"Imagine, a 44-year old lady who is governor of Alaska for only two years and yet was thrust into the national scene as a vice-presidential candidate?" Ermita wondered in amazement. While El Chavit, mientras tanto, has run for senator of her realm (and mercifully lost) and has been governor of Nueva Segovia for as long as anyone and his mother could remember. Por eso, Senor Ermita, why didn’t La Gloria choose her to be his running-mate in 2004, instead of that newsreader from ABS-CBN?
Mr. Ermita conveniently forgets that Sarah Palin, despite her mere two-year experience as chief executive of Alaska, is an anti-corruption crusader, much unlike what a judge in Nevada described the new NSC deputy–"a demonstrably corrupt governor from the Philippines".
Mr. Ermita believes that El Chavit is highly qualified for his new posting. I agree. With a pre-med graduate, Norberto Gonzales, as national security adviser, whatever is wrong about a licensed embalmer becoming his deputy? Pathology plus necrology makes for excellent national security in the realm of the Dona’s Never-Never land. Throw in that jesuitic Archie Intengan, with his theology of justified violence, and you have the perfect brew for the queen who would reign forever and ever. Such excellent credentials for bloody company.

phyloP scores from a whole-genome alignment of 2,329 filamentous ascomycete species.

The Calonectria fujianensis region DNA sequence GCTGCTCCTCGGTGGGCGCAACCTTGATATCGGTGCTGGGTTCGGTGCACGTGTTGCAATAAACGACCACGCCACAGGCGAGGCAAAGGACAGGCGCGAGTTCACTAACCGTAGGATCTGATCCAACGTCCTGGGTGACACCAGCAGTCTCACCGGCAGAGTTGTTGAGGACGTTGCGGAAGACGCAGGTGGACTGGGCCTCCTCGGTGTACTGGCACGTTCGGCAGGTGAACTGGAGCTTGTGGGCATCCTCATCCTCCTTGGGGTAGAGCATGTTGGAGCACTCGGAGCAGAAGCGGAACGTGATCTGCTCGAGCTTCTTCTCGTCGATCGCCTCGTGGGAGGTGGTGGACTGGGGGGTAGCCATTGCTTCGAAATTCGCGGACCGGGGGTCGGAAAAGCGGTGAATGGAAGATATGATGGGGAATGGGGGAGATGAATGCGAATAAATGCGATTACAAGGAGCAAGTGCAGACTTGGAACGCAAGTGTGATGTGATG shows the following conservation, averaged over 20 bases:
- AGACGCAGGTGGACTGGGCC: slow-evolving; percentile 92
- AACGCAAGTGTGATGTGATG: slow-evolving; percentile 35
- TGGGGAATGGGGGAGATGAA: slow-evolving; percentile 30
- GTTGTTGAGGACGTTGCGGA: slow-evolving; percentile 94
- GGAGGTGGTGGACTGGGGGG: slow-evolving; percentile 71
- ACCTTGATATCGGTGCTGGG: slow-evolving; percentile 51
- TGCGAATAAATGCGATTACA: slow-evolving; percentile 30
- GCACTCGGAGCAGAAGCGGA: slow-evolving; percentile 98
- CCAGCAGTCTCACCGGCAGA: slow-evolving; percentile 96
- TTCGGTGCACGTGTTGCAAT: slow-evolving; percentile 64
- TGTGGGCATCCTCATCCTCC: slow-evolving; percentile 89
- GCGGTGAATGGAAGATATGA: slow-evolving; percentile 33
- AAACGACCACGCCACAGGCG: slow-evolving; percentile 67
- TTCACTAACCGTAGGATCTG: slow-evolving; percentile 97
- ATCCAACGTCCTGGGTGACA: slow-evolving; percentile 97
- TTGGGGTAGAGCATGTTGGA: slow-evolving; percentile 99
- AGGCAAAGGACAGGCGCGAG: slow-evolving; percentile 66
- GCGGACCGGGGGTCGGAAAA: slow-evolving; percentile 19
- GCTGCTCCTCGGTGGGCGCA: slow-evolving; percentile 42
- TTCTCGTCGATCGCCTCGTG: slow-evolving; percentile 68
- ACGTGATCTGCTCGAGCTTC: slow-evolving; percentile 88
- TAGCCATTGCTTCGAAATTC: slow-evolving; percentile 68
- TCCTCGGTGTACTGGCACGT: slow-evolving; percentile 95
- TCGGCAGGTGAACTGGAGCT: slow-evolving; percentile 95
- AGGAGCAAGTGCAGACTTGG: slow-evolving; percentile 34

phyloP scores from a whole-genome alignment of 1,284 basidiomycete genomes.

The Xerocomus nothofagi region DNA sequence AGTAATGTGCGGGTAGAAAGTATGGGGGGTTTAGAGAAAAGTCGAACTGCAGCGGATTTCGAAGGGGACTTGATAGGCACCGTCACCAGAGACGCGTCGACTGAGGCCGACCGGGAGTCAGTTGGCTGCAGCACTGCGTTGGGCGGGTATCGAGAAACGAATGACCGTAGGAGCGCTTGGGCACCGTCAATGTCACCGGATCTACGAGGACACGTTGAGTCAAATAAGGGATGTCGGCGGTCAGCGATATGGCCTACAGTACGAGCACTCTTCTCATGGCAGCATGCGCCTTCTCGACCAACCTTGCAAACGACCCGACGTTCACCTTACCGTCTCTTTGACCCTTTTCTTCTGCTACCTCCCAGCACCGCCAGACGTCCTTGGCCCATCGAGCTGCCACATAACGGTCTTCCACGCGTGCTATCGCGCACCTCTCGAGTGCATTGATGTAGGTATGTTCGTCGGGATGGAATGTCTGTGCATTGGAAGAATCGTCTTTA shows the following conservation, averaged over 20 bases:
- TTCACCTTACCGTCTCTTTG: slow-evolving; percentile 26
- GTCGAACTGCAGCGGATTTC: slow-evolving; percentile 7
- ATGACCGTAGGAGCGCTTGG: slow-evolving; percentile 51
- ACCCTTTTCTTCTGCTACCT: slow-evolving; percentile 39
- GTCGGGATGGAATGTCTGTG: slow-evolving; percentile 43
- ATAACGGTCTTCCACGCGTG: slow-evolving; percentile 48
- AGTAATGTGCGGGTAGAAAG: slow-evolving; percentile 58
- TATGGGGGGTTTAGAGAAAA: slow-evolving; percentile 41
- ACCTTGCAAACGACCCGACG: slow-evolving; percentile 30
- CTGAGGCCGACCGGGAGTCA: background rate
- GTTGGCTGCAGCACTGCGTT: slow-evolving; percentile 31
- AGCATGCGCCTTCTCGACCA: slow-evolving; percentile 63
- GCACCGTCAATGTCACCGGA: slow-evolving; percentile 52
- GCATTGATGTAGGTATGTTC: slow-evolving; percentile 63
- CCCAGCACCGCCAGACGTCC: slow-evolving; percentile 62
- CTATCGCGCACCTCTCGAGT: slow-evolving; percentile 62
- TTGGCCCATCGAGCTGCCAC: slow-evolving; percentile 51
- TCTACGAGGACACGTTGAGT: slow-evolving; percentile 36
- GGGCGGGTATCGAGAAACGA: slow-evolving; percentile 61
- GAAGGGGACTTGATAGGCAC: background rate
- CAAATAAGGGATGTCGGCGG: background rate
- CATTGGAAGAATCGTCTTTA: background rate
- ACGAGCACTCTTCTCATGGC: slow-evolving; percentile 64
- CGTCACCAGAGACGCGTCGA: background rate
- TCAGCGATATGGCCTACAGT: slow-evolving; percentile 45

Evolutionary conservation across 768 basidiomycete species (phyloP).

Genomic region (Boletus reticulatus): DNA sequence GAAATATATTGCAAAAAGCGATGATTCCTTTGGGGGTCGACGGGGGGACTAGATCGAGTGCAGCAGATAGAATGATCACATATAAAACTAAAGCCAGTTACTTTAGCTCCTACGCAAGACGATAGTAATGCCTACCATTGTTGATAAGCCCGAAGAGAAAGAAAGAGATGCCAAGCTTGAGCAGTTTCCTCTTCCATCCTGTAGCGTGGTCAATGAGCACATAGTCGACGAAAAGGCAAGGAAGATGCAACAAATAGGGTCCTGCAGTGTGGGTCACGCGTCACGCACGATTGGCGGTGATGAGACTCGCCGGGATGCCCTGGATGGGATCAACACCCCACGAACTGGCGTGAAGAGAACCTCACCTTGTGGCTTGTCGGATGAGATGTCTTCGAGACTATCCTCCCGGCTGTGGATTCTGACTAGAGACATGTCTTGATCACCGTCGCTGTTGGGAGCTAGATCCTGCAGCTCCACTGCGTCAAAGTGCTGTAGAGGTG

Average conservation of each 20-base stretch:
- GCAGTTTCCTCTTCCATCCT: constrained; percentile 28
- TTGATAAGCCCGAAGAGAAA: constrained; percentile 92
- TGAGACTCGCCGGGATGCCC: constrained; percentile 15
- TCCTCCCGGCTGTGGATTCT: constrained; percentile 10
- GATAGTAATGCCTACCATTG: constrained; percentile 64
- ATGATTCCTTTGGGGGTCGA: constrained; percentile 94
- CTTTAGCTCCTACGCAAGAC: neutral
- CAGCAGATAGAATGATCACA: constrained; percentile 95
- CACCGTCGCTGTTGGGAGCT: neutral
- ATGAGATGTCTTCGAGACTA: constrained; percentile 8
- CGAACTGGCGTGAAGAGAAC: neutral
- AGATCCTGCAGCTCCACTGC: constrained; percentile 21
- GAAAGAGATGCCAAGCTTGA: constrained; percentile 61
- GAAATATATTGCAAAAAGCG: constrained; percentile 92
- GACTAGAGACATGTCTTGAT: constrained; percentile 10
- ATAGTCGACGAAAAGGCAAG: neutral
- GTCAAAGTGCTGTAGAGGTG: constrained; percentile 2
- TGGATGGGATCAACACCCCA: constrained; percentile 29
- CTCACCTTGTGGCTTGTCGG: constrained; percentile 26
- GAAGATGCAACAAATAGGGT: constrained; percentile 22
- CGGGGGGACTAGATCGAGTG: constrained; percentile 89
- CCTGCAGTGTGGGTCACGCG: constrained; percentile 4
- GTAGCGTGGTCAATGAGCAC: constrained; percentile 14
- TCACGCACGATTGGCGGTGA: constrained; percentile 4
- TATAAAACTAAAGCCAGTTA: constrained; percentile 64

At the end of all arguments about the fitness or lack of the same, Ermita can always claim that appointments of whomever to whatever and wherever are explained by "presidential prerogative". The flippant Mr. Ermita mistakes prerogative for the more appropriate description – presidential whim.
But thank God for the smallest mercies, a friend reminds me. Remember when Prospero Pichay was promised the post of administrator of the Overseas Workers Welfare Administration, with its billions in forced OFW contributions? Well, when everybody and his mother raised a howl, the Boss Woman reconsidered.
"She’s not that heartless, after all," chides my friend. Naawa rin sa pondo ng mga OFW. And so to LWUA (sounds the same anyway) goes Prospero. Wait till the Doña instructs her minister of the purse, Nonoy Andaya (who wants a new district carved out of Camarines Sur because el Segundo principe has robbed him of his family fiefdom), to infuse "katas ng VAT" for LWUA. Matutuwa na si Prospero.